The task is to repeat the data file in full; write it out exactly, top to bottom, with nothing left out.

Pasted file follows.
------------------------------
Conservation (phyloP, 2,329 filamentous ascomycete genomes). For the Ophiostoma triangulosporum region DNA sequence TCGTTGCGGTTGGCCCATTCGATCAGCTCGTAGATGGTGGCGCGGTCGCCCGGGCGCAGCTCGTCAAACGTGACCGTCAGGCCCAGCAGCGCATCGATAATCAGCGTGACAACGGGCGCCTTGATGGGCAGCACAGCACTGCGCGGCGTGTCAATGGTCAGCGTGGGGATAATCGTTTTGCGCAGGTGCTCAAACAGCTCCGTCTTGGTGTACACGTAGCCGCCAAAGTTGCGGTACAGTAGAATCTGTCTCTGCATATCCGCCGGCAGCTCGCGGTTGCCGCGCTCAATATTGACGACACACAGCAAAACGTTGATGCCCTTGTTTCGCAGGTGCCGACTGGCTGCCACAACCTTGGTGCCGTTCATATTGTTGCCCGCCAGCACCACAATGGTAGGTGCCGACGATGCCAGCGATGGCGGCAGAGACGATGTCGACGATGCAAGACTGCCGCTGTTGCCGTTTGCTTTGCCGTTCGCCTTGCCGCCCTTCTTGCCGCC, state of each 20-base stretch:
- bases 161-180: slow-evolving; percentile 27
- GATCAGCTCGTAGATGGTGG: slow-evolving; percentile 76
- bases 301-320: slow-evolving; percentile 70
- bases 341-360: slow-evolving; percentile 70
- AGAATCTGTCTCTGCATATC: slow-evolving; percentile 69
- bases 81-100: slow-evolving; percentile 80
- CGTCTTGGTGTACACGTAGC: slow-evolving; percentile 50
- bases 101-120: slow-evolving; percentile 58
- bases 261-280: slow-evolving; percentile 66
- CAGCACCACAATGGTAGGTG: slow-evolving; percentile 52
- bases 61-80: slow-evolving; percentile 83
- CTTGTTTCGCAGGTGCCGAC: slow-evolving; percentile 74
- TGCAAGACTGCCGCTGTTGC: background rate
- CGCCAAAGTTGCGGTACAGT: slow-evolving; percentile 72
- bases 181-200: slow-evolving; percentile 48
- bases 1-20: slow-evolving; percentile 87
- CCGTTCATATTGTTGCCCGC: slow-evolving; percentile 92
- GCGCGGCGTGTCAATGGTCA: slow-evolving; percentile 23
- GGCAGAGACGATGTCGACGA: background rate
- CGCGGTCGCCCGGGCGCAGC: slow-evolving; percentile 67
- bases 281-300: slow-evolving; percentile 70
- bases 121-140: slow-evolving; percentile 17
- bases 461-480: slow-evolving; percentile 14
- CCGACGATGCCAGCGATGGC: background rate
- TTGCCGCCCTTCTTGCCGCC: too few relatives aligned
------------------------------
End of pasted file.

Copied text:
Conservation (phyloP, 2,329 filamentous ascomycete genomes). For the Ophiostoma triangulosporum region DNA sequence TCGTTGCGGTTGGCCCATTCGATCAGCTCGTAGATGGTGGCGCGGTCGCCCGGGCGCAGCTCGTCAAACGTGACCGTCAGGCCCAGCAGCGCATCGATAATCAGCGTGACAACGGGCGCCTTGATGGGCAGCACAGCACTGCGCGGCGTGTCAATGGTCAGCGTGGGGATAATCGTTTTGCGCAGGTGCTCAAACAGCTCCGTCTTGGTGTACACGTAGCCGCCAAAGTTGCGGTACAGTAGAATCTGTCTCTGCATATCCGCCGGCAGCTCGCGGTTGCCGCGCTCAATATTGACGACACACAGCAAAACGTTGATGCCCTTGTTTCGCAGGTGCCGACTGGCTGCCACAACCTTGGTGCCGTTCATATTGTTGCCCGCCAGCACCACAATGGTAGGTGCCGACGATGCCAGCGATGGCGGCAGAGACGATGTCGACGATGCAAGACTGCCGCTGTTGCCGTTTGCTTTGCCGTTCGCCTTGCCGCCCTTCTTGCCGCC, state of each 20-base stretch:
- bases 161-180: slow-evolving; percentile 27
- GATCAGCTCGTAGATGGTGG: slow-evolving; percentile 76
- bases 301-320: slow-evolving; percentile 70
- bases 341-360: slow-evolving; percentile 70
- AGAATCTGTCTCTGCATATC: slow-evolving; percentile 69
- bases 81-100: slow-evolving; percentile 80
- CGTCTTGGTGTACACGTAGC: slow-evolving; percentile 50
- bases 101-120: slow-evolving; percentile 58
- bases 261-280: slow-evolving; percentile 66
- CAGCACCACAATGGTAGGTG: slow-evolving; percentile 52
- bases 61-80: slow-evolving; percentile 83
- CTTGTTTCGCAGGTGCCGAC: slow-evolving; percentile 74
- TGCAAGACTGCCGCTGTTGC: background rate
- CGCCAAAGTTGCGGTACAGT: slow-evolving; percentile 72
- bases 181-200: slow-evolving; percentile 48
- bases 1-20: slow-evolving; percentile 87
- CCGTTCATATTGTTGCCCGC: slow-evolving; percentile 92
- GCGCGGCGTGTCAATGGTCA: slow-evolving; percentile 23
- GGCAGAGACGATGTCGACGA: background rate
- CGCGGTCGCCCGGGCGCAGC: slow-evolving; percentile 67
- bases 281-300: slow-evolving; percentile 70
- bases 121-140: slow-evolving; percentile 17
- bases 461-480: slow-evolving; percentile 14
- CCGACGATGCCAGCGATGGC: background rate
- TTGCCGCCCTTCTTGCCGCC: too few relatives aligned